By Danny Vinik
January 25, 2017
Donald Trump’s immigration crackdown could bring a dramatic change to street-level immigration enforcement, urging officials to deport broad categories of undocumented immigrants who haven't been convicted of any crimes—a latitude that immigration officers haven’t enjoyed for nearly a decade.
Trump’s two executive orders, signed Wednesday, made headlines for other reasons—a wall along the southern border and the plan to cut off federal funds from sanctuary cities. But for the 11 million people living undocumented in the U.S., the sharp end of the stick is buried in a bureaucratic-sounding section titled “Enforcement Priorities.” The priorities give immigration agents a broad new rein to enforce immigration law, dictating who gets swept up into the system and how the department uses its limited resources.
The new enforcement priorities don’t just mark a sharp change from the more forgiving regime created under Barack Obama, starting in 2010; they represent a break from Trump’s previous commitment to only target undocumented immigrants with criminal convictions. Under the new orders undocumented immigrants are considered a priority if they have been convicted of any crime; have been charged with a crime, even if it has not been resolved; “have committed acts that constitute a chargeable offense”; have engaged in fraud or willful misrepresentation before a government agency; “have abused” public benefits; have received a final order to leave the country but haven’t done so; or are judged by an immigration officer “pose a risk to public safety and national security.”
These could net hundreds of thousands of people without any convictions, experts said—specifically due to the prioritization of people who have received a final order to leave the country but have not done so.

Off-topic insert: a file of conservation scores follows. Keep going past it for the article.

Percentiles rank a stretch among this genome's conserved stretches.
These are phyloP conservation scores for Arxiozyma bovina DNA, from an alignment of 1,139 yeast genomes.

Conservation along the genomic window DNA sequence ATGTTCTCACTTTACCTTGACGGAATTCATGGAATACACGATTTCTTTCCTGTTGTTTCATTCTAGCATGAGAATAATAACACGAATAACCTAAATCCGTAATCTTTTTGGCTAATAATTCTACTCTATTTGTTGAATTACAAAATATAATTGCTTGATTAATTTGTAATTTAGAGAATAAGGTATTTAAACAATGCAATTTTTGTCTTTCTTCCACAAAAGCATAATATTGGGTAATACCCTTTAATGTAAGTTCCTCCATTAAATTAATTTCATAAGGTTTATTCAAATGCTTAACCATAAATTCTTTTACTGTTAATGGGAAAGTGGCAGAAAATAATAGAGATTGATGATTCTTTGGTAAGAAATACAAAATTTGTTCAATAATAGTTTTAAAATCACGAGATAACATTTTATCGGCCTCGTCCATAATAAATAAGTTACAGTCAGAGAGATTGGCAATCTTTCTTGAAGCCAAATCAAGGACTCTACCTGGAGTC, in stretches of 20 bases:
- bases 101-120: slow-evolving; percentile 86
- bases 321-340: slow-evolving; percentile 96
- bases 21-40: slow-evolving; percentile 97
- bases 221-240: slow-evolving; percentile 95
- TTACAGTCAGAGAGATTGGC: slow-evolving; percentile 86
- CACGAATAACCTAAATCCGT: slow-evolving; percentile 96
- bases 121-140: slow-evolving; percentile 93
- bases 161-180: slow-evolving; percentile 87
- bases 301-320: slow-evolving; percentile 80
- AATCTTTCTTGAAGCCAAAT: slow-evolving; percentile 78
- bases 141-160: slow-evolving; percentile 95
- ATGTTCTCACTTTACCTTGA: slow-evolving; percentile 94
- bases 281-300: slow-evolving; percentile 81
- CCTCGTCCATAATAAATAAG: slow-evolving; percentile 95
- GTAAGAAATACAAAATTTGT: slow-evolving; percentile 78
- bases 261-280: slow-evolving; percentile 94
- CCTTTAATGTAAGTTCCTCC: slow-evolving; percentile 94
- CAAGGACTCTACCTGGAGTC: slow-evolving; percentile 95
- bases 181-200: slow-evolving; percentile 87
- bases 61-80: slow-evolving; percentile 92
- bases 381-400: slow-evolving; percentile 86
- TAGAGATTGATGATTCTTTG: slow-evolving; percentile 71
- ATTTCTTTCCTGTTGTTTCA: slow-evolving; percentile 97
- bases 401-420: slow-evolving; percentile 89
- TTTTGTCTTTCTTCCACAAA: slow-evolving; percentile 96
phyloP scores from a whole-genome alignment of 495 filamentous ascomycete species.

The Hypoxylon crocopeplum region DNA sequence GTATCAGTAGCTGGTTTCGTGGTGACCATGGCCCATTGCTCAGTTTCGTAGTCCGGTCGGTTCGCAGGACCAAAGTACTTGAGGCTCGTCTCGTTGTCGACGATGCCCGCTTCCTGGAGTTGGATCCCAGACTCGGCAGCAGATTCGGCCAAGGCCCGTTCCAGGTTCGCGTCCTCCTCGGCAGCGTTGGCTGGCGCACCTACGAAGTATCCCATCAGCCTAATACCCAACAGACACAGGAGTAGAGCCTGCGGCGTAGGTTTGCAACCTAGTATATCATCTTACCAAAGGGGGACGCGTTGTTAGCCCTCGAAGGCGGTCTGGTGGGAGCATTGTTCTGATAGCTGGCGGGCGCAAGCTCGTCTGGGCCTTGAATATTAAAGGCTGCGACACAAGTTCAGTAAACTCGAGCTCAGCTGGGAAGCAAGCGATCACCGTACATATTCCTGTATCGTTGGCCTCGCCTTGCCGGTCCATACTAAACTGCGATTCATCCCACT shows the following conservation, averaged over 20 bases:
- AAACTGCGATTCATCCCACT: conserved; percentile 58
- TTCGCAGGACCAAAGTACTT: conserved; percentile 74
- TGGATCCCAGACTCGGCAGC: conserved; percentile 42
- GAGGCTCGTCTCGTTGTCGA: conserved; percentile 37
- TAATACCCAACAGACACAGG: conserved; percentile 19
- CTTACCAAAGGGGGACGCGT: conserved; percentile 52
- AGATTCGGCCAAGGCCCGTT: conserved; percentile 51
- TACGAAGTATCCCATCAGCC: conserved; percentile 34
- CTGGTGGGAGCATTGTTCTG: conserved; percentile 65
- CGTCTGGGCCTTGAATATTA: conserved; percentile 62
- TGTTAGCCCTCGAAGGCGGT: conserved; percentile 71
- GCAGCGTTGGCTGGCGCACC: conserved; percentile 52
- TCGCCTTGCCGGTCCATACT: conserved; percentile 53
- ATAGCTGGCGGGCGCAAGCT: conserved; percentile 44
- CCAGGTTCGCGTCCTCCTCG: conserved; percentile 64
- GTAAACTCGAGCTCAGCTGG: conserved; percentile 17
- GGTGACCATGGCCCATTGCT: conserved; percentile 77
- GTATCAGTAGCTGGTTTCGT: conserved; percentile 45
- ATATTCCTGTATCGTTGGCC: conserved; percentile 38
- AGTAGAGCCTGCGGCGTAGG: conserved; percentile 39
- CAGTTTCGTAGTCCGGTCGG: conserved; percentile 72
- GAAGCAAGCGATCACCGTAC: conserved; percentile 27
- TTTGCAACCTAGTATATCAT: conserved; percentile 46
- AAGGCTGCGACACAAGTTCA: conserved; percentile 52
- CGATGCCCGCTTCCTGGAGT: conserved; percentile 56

“That’s going to sweep up a lot of families, a lot of folks who have children, a lot of folks who have been here a long time,” said John Sandweg, the former acting director of Immigration and Customs Enforcement agency under Obama.
Immigration hardliners welcomed the new orders as an overdue correction to the Obama-era enforcement priorities, which they said had narrowed to the point where too many undocumented immigrants could stay too easily. The new priorities, they say, simply enforce the existing law, a prerequisite to any type of broader immigration reform.
“You always have two parallel elements of enforcement,” said Mark Krikorian, executive director of the Center for Immigration Studies. “One is the high priority, bad hombres as the president said. And the other is more routine enforcement to make sure that ordinary folks who aren’t raping or murdering anybody are still deterred from lawbreaking.” The new priorities, he added, are “an abandonment of Obama’s radical downgrading of immigration law.”
It’s impossible to come up with an exact total for how many people will be considered priorities under these new criteria; there are no statistics on people who have committed a chargeable offense, for example. But it’s likely to represent a significant share of the undocumented population. For instance, according to data published by Sen. Jeff Sessions last June, nearly a million undocumented immigrants have received final removal orders but remain in the United States—three-quarters of whom have no criminal convictions, meaning that up to 750,000 people will now newly be considered priorities for deportation.
To immigration activists, the move creates a terrifying new immigration landscape, as undocumented immigrants who were previously protected from immediate deportation now find themselves in the government’s crosshairs once again. “This was the biggest worry I had, and this is going to take us back to chaos,” said David Leopold, an immigration lawyer based in Cleveland. “My stomach is turning.”